Your vehicle’s charging system consists of a battery, an alternator, a regulator, and all the interconnecting wiring. The purpose of the charging system is to maintain the charge in your battery and to provide the main source of electrical energy to your vehicle while the engine is running.
If your charging system stops working, the battery’s charge will soon be depleted, leaving the car with a “dead battery.” If the battery is weak and the alternator is not working, the engine may not have enough electrical current to fire the spark plugs, so the engine might stop running.
If the battery is “dead”, it does not necessarily mean there is anything wrong with it. It might just be depleted of its charge. It can be brought back to life by recharging it with a battery charger, or by running the engine so that the alternator can charge it.
The main component in the charging system is the alternator. The alternator is a generator that produces Alternating Current (AC) similar to the electrical current in your home. This current is immediately converted to Direct Current (DC) inside the alternator. All modern automobiles have a 12 volt, DC electrical system.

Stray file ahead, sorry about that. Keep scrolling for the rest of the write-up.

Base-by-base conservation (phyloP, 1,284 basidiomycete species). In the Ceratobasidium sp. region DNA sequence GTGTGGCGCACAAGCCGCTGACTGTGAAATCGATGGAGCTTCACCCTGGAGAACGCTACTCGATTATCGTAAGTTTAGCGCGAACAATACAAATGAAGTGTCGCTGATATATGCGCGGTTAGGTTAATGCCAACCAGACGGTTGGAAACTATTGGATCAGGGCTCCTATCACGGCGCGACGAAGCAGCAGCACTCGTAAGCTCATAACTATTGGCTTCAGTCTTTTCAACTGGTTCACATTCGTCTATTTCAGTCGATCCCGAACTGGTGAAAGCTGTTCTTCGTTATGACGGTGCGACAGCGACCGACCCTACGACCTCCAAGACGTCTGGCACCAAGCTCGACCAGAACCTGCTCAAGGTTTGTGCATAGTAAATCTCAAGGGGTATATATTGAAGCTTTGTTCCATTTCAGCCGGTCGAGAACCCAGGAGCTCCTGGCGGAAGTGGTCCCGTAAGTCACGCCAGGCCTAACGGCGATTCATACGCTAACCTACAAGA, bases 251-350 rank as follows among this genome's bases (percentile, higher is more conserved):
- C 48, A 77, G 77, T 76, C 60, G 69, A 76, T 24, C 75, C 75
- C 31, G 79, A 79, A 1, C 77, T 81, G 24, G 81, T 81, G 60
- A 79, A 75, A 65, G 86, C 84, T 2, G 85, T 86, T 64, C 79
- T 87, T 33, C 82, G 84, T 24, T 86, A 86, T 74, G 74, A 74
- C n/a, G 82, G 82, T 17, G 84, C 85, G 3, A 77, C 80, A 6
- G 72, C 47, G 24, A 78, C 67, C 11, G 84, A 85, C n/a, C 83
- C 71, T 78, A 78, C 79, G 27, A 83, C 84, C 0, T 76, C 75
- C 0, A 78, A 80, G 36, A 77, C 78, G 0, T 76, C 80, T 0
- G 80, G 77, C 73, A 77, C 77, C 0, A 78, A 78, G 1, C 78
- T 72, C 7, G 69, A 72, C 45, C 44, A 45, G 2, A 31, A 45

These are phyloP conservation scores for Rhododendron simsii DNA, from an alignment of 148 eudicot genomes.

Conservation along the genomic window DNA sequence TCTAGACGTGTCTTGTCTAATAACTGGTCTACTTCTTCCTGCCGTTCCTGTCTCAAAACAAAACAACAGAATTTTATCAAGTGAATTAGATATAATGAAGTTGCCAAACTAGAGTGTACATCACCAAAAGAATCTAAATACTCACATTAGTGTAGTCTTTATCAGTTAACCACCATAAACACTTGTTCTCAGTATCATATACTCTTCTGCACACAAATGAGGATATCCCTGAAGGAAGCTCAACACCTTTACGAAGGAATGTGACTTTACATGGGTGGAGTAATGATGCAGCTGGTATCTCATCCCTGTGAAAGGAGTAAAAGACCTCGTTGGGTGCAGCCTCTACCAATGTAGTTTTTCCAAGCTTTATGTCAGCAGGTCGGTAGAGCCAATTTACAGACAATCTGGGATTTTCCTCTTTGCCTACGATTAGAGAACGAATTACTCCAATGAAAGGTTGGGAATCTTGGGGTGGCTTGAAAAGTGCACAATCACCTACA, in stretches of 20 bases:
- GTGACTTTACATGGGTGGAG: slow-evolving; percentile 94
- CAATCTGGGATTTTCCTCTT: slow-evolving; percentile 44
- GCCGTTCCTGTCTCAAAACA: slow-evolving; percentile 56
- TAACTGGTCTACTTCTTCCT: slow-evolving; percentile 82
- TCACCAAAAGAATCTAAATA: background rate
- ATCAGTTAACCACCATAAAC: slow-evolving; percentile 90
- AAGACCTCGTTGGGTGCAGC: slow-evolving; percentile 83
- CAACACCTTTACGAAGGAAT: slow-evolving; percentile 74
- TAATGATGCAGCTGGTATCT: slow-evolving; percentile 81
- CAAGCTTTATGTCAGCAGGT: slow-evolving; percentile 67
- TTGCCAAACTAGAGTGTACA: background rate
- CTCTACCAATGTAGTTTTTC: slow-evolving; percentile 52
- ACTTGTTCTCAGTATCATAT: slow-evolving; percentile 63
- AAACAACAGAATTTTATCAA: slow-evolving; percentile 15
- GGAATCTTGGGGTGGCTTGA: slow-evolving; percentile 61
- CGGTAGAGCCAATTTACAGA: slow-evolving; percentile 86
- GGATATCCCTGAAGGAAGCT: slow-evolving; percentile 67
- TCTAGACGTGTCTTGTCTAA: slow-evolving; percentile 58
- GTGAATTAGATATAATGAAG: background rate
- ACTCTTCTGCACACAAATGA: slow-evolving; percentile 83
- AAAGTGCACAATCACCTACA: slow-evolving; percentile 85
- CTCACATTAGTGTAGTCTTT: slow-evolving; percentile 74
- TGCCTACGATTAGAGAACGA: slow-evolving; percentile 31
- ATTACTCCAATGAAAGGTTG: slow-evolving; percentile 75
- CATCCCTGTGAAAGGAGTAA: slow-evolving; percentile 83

The voltage regulator controls the charging voltage that the alternator produces, keeping it between 13.5 and 14.5 volts to protect the electrical components throughout the vehicle.
There is also a system to warn you if something is not right with the charging system. This could be a dash mounted voltmeter, an ammeter, or more commonly, a warning light. This light is variously labeled “Gen” Bat” and “Alt”. If this warning lamp lights up while the engine is running, it means that there is a problem in the charging system, usually an alternator that has stopped working. The most common cause is a broken alternator drive belt.
If your vehicle’s charging system is experiencing problems either while starting your engine or while the engine is running, bring it by TAG Automotive for a complete charging system check up.